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If you’re in the market for a relatively affordable reflector based telescope, the Orion Starblast 4.5 Astro is undoubtedly one system that should be on your radar, after all there is a reason why it’s recommended all over the place.
In general terms the Starblast 4.5 Astro is beginner oriented system so, performance wise it won’t be the greatest however, if you’re here right now, there’s a good chance that you’re already kinda knew that and we’re interested.
That’s why in this Orion Starblast 4.5 Astro review, I’ll cover the pros, cons and the features of the device ultimately to help you with making a well informed decision on whether this small telescope is worth picking up.
- Full Name: Orion Starblast 4.5 Astro
- Type: Reflector
- Aperture: 4.5″ (114mm)
- Focal length: 450mm
- Focal ratio: f/4
- Dimensions & Weight : 59.7 x 47 x 63.5 cm; 5.9 kg
- Included eyepieces: 17mm 1.25″ and 6mm 1.25″ kellner
- Rating: 4.3/5
- Solid optics for the price
- Really portable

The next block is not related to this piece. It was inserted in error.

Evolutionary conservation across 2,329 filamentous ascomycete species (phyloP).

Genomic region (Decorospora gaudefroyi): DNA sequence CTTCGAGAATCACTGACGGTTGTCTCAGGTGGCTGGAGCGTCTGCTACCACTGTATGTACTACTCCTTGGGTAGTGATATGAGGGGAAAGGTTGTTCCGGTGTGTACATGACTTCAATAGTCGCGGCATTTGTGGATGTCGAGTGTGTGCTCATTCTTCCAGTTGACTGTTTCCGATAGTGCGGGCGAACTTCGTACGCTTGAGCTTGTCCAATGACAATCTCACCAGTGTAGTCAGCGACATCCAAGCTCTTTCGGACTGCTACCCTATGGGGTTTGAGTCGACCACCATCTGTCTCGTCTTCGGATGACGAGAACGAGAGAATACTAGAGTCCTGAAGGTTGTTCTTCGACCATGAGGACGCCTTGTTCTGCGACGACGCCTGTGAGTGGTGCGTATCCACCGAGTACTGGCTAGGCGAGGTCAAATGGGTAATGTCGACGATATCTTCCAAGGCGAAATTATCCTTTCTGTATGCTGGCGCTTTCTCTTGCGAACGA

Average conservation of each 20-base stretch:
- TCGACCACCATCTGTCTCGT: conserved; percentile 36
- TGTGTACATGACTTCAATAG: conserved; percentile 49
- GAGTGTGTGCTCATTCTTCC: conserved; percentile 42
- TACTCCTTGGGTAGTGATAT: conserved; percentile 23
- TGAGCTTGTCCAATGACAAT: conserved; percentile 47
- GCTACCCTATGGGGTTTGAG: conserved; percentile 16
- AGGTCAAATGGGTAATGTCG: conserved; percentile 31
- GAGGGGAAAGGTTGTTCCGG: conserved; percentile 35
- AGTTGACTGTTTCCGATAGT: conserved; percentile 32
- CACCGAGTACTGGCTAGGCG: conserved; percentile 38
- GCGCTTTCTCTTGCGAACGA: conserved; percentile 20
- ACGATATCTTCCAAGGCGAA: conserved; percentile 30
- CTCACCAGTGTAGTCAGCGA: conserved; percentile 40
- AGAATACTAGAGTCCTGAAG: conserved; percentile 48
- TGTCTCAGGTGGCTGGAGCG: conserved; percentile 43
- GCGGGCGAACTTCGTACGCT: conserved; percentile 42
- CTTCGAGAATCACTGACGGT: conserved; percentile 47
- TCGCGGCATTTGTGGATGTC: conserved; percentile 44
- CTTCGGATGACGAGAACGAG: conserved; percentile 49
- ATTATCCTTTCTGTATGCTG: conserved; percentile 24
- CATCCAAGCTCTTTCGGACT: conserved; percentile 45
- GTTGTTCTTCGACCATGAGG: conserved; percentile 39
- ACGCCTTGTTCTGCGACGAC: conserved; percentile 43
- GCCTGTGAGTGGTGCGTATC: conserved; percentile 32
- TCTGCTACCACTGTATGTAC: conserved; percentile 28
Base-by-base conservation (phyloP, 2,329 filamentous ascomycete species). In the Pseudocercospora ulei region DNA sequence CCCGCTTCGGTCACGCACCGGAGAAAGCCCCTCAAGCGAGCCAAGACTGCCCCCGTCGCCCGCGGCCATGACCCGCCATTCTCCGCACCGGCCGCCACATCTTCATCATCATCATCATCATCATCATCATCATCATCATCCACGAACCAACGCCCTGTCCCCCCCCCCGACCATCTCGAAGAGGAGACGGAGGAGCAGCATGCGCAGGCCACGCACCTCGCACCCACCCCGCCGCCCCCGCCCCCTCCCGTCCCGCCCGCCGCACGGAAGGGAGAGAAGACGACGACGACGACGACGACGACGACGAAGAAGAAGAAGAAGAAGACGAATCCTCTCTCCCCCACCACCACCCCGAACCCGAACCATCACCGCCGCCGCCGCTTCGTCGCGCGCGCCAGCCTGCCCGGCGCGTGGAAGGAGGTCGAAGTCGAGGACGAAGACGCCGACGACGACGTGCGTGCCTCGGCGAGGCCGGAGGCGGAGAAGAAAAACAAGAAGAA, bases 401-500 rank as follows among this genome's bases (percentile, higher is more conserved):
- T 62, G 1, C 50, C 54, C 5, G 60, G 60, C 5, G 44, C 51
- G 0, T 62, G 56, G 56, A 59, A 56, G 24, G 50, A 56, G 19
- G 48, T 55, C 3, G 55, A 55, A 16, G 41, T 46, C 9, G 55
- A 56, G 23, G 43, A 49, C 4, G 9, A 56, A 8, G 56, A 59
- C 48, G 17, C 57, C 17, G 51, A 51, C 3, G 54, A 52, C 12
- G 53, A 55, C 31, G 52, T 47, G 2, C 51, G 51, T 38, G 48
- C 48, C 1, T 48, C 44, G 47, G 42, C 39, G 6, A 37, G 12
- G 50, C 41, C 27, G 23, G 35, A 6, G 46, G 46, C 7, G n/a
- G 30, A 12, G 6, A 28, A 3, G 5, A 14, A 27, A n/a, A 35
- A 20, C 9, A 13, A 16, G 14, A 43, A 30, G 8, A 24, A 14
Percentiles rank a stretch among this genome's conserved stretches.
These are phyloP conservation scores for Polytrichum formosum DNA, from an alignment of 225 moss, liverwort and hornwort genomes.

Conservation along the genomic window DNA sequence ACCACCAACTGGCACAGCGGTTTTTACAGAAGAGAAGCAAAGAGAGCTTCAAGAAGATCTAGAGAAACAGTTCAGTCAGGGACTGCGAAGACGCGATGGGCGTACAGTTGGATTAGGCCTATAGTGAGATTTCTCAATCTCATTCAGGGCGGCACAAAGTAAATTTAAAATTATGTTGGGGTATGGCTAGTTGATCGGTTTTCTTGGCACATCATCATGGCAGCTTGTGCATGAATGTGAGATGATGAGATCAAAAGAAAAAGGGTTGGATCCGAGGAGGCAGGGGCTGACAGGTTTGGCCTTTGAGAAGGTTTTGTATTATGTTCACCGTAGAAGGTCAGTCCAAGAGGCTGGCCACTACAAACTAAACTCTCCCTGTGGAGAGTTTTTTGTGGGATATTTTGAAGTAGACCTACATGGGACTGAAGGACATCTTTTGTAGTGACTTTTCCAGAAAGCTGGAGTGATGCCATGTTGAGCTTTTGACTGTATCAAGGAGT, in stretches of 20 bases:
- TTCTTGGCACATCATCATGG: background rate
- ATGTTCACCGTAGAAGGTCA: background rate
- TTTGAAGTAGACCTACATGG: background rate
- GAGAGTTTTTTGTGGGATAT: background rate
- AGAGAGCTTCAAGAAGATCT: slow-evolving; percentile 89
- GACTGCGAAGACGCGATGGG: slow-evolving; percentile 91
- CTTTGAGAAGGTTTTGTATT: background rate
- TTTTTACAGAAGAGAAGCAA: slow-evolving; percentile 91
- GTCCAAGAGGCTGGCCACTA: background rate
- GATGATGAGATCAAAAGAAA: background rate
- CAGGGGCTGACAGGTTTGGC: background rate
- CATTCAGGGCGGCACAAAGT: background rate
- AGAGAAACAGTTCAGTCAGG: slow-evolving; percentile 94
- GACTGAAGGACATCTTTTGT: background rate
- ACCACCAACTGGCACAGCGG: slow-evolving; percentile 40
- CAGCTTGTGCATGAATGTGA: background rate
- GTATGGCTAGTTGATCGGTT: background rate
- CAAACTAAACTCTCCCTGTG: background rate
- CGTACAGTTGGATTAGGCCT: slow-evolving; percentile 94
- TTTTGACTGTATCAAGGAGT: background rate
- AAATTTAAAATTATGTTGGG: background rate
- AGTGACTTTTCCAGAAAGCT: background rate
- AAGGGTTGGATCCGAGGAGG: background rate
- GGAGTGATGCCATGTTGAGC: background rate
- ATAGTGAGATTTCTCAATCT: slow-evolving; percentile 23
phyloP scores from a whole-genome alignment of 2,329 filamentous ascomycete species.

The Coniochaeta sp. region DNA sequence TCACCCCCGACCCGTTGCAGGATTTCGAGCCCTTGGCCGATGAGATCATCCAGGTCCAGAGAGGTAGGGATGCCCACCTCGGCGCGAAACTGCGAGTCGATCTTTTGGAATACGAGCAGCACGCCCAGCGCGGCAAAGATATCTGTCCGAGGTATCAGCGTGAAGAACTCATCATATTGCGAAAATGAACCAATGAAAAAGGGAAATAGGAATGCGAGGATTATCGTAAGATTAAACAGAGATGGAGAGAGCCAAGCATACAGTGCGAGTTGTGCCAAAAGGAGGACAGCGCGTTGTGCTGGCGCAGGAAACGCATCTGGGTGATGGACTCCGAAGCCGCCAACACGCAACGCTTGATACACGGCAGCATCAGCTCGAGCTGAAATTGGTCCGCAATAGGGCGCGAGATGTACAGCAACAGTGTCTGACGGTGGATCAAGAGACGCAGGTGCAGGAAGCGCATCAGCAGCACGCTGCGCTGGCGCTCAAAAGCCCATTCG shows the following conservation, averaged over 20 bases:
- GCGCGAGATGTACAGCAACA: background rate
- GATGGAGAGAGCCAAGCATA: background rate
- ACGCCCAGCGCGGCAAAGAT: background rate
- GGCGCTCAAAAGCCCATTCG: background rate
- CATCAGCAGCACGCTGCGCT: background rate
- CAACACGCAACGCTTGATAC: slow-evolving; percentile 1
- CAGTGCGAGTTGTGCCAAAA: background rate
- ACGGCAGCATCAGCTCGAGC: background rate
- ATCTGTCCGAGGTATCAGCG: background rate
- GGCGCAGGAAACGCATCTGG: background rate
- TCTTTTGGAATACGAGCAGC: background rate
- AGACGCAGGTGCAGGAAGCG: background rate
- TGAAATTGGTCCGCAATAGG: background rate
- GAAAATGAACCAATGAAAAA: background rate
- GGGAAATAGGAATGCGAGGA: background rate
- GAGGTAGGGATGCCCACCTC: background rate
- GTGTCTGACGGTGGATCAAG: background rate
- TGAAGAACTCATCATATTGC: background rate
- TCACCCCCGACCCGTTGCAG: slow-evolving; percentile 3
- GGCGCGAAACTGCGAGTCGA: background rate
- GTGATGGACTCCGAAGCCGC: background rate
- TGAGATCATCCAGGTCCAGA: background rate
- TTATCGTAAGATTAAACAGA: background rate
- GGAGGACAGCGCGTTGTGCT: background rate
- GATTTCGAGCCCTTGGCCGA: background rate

- A great tabletop mount
- Reasonably affordable
- Good for beginner level astronomers and children
- The eyepieces are mediocre
- Will require high maintenance due to exposed optics
- Regular maintenance required
What Are The Benefits Of The Orion Starblast 4.5 Astro’s Optics?
The Starblast 4.5 is a reflector based system which is one of the three different variations telescope optics, with the other 2 being a refractor and compound design.
The optical ability of a reflector telescope is actually pretty solid and it even fixes the issues that refractor systems in the starblast’s price range have, such as spherical and chromatic aberration and it’s better for creating larger optics (this isn’t relevant here of course) but, reflector systems also have a couple issues of thier own.
The optics are exposed in reflector systems meaning you’d need to do regular maintenance on the starblast 4.5, unlike systems that use the other 2 optic variations, which use an enclosed tube to minimise this minor annoyance.
Another issue is that starblast’s optics will need to be collimated (re-aligned) every session you bring it out but, this is another minor inconvenience considering pretty much every reflector system suffers with it.